Education emergency

Published February 1, 2021

RECENTLY, on the International Day of Education, UN Secretary General António Guterres commended students and teachers for their resilience during the Covid-19 pandemic, which has disrupted education and learning for countless students around the world. However, an estimated 44pc of all Pakistani children between the ages of five and 16 were not even going to school in the first place, and the figure is noticeably higher for girls than boys. On Wednesday, the Aga Khan University’s Institute for Educational Development conducted an online discussion on out-of-school children in Pakistan, looking into some of the reasons why such a large percentage of the population has never stepped foot inside a classroom, or has dropped out before completing their studies. Even though Article 25-A of the Constitution directs that the state provide free and compulsory education to all children between the ages of five and 16, an estimated 22.8m children are not in school — the second highest figure in the world for that age bracket, according to Unicef. Furthermore, as noted in the IED discussion, Pakistan’s population rate is rising at an alarming rate, and the number of out-of-school children will only grow in the near future, as the distance between demand and supply increases.

The reasons behind low attendance and high dropout rates is manifold, but primarily connected to poverty and accessibility issues. There are simply not enough schools in the country — particularly for secondary and higher studies, and especially in rural areas — and transport expenses remain a major concern for parents, along with all the other expenses. Children have to walk long distances, often with heavy schoolbags, and if there is no one to accompany them, parents may opt to take them out and put them to work — inside the home or outside. Additionally, if there is a gap in their studies, as there will be with the pandemic, children or their families are often reluctant to return to class. The state must wake up to this aspect of the challenge.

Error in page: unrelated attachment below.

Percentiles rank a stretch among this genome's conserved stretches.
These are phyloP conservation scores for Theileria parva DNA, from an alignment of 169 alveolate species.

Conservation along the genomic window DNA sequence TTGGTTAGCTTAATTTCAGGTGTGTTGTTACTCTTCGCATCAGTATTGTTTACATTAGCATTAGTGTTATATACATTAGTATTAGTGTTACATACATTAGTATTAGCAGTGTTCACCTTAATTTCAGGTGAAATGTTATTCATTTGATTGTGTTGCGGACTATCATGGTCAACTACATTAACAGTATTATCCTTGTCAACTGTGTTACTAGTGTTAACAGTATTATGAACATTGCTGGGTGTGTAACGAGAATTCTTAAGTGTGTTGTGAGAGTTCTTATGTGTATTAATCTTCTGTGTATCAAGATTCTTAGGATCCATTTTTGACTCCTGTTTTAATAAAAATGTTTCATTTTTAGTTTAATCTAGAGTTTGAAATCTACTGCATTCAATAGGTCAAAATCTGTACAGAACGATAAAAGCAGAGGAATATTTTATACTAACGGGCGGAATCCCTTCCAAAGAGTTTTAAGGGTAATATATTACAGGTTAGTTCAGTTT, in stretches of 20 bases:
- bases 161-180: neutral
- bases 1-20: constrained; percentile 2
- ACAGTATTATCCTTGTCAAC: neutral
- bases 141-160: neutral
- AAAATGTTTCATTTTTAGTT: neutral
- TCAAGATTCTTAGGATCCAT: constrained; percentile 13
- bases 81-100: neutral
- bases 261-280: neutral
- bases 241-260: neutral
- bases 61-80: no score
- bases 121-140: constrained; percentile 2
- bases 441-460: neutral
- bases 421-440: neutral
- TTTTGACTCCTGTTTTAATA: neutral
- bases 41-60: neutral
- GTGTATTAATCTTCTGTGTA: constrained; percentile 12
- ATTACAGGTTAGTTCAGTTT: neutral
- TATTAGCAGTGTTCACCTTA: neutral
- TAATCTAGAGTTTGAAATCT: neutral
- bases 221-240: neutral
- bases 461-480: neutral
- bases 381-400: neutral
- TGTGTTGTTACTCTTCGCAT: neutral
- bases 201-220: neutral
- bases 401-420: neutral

Published in Dawn, February 1st, 2021

Opinion

Editorial

Unyielding onslaught
12 Jun, 2024

Unyielding onslaught

SEVEN soldiers paid the ultimate price in Lakki Marwat on Sunday when their vehicle was blown up in an IED attack,...
X diplomacy
Updated 12 Jun, 2024

X diplomacy

Both states can pursue adversarial policies, or come to the negotiating table and frankly discuss all outstanding issues, which can be tackled through dialogue.
Strange decisions
12 Jun, 2024

Strange decisions

THE ECP continues to wade deeper and deeper into controversy. Through its most recent decision, it had granted major...
Interest rate cut
Updated 11 Jun, 2024

Interest rate cut

The decision underscores SBP’s confidence that economic stability is gaining traction.
Rampant zealotry
11 Jun, 2024

Rampant zealotry

Decades of myopic policies pursued by the state have further aided the radicalisation of significant portions of the population.
Cricket breakdown
11 Jun, 2024

Cricket breakdown

THERE was a feeling that Pakistan had finally turned the corner in their T20 World Cup campaign. Sadly, it was only ...